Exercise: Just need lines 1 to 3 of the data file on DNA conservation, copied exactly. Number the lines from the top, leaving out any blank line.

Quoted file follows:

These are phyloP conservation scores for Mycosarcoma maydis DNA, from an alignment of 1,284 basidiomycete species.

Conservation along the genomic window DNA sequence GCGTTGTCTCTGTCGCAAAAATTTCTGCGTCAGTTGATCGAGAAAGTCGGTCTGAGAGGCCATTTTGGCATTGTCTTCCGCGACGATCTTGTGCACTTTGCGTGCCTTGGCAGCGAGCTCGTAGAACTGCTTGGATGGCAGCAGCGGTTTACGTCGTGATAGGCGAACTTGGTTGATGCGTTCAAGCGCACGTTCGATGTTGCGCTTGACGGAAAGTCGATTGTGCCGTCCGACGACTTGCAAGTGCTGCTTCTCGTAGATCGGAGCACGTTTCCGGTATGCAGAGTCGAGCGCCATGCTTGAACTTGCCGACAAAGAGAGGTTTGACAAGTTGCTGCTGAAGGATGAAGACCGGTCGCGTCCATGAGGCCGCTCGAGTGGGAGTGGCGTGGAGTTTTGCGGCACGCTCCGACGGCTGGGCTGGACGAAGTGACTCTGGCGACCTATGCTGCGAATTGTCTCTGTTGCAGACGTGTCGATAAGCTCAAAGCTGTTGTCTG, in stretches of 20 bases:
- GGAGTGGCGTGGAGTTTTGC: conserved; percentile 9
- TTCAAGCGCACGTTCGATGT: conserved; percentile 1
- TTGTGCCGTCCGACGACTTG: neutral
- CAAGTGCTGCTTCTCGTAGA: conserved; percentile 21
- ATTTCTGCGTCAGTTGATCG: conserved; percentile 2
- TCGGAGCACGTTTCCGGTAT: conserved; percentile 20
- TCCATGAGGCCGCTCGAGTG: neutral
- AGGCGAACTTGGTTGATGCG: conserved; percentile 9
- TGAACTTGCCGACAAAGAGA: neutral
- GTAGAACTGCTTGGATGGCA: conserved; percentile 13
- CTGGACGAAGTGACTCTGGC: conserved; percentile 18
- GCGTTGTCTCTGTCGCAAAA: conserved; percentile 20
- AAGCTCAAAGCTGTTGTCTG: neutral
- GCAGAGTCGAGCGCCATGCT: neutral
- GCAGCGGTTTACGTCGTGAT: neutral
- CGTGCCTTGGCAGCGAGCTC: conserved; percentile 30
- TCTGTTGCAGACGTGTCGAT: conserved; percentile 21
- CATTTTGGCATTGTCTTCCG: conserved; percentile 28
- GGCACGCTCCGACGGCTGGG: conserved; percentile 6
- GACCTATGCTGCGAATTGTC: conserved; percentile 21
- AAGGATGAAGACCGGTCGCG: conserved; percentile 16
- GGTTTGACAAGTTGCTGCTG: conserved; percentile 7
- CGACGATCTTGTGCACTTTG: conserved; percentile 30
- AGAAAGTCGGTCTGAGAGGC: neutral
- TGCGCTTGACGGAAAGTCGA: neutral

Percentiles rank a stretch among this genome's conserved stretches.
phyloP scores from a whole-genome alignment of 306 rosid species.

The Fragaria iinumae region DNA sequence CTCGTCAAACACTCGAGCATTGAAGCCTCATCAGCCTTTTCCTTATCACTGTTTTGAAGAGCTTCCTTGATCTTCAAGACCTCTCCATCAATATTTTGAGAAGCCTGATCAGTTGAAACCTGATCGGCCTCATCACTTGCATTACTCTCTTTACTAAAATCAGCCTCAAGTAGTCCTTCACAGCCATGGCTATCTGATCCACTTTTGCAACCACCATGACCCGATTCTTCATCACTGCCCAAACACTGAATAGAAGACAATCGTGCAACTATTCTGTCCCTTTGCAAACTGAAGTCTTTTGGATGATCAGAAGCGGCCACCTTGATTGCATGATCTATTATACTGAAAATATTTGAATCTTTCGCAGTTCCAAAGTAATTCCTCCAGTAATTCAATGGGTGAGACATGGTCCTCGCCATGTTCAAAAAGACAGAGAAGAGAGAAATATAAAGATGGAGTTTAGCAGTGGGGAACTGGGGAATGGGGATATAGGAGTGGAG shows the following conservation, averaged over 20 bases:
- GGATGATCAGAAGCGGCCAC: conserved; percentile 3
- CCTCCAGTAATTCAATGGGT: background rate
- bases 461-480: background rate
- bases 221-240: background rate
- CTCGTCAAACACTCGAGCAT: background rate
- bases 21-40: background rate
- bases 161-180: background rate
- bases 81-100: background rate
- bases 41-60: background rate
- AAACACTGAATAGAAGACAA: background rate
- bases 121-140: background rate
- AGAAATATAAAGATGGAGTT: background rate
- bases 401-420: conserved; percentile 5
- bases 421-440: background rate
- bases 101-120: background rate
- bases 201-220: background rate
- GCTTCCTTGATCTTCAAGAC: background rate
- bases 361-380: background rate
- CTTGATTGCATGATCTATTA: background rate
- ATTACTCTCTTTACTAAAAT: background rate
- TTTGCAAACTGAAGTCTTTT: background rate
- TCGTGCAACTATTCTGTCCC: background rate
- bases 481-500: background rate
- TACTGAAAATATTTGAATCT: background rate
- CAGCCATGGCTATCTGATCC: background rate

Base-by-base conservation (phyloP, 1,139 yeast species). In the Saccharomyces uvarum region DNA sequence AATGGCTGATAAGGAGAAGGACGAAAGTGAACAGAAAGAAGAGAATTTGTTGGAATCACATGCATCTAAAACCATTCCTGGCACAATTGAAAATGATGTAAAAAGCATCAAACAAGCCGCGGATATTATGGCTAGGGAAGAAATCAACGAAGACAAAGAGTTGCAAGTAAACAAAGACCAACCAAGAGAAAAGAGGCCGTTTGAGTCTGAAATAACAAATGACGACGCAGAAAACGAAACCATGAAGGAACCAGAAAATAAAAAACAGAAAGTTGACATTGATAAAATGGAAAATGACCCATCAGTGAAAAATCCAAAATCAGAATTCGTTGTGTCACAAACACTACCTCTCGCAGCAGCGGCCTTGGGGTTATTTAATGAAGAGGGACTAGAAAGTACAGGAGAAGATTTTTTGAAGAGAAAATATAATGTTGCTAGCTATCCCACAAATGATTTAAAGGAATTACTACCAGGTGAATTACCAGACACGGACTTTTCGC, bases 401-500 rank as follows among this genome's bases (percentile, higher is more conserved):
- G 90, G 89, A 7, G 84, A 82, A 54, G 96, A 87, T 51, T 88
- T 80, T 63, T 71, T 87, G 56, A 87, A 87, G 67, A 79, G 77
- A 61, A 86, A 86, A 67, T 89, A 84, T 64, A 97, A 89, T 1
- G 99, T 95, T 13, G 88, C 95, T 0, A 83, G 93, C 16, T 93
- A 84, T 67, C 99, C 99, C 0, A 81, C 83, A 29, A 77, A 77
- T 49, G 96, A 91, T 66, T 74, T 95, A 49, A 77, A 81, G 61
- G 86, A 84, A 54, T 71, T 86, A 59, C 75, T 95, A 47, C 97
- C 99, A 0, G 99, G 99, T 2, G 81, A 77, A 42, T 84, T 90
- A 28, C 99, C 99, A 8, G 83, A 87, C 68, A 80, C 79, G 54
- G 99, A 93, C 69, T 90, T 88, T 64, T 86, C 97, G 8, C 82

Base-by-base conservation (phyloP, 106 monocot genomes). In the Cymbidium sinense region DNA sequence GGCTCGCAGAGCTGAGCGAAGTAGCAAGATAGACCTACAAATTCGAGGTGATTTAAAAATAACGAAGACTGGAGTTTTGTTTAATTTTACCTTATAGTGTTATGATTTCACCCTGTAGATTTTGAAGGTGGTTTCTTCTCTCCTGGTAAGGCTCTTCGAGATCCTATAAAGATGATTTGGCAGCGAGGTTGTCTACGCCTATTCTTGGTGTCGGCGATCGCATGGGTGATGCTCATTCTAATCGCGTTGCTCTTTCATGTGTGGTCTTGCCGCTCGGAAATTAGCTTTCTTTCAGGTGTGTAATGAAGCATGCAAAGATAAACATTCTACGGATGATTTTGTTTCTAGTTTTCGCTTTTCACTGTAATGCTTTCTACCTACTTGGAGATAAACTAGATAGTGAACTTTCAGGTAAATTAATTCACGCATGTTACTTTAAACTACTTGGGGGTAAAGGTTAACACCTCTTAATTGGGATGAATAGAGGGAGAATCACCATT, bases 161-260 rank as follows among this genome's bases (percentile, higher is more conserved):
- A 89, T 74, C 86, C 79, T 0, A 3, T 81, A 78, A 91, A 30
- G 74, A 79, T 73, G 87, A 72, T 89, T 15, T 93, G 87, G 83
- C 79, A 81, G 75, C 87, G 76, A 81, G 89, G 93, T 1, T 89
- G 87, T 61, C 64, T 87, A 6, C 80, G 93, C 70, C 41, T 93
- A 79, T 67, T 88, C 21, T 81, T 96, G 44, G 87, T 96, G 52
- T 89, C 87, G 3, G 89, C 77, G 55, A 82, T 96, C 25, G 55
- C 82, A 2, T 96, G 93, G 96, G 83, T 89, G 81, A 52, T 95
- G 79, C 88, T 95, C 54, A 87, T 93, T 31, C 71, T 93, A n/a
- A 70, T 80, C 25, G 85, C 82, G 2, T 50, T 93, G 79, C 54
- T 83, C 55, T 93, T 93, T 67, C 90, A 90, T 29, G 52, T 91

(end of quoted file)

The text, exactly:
These are phyloP conservation scores for Mycosarcoma maydis DNA, from an alignment of 1,284 basidiomycete species.

Conservation along the genomic window DNA sequence GCGTTGTCTCTGTCGCAAAAATTTCTGCGTCAGTTGATCGAGAAAGTCGGTCTGAGAGGCCATTTTGGCATTGTCTTCCGCGACGATCTTGTGCACTTTGCGTGCCTTGGCAGCGAGCTCGTAGAACTGCTTGGATGGCAGCAGCGGTTTACGTCGTGATAGGCGAACTTGGTTGATGCGTTCAAGCGCACGTTCGATGTTGCGCTTGACGGAAAGTCGATTGTGCCGTCCGACGACTTGCAAGTGCTGCTTCTCGTAGATCGGAGCACGTTTCCGGTATGCAGAGTCGAGCGCCATGCTTGAACTTGCCGACAAAGAGAGGTTTGACAAGTTGCTGCTGAAGGATGAAGACCGGTCGCGTCCATGAGGCCGCTCGAGTGGGAGTGGCGTGGAGTTTTGCGGCACGCTCCGACGGCTGGGCTGGACGAAGTGACTCTGGCGACCTATGCTGCGAATTGTCTCTGTTGCAGACGTGTCGATAAGCTCAAAGCTGTTGTCTG, in stretches of 20 bases:
- GGAGTGGCGTGGAGTTTTGC: conserved; percentile 9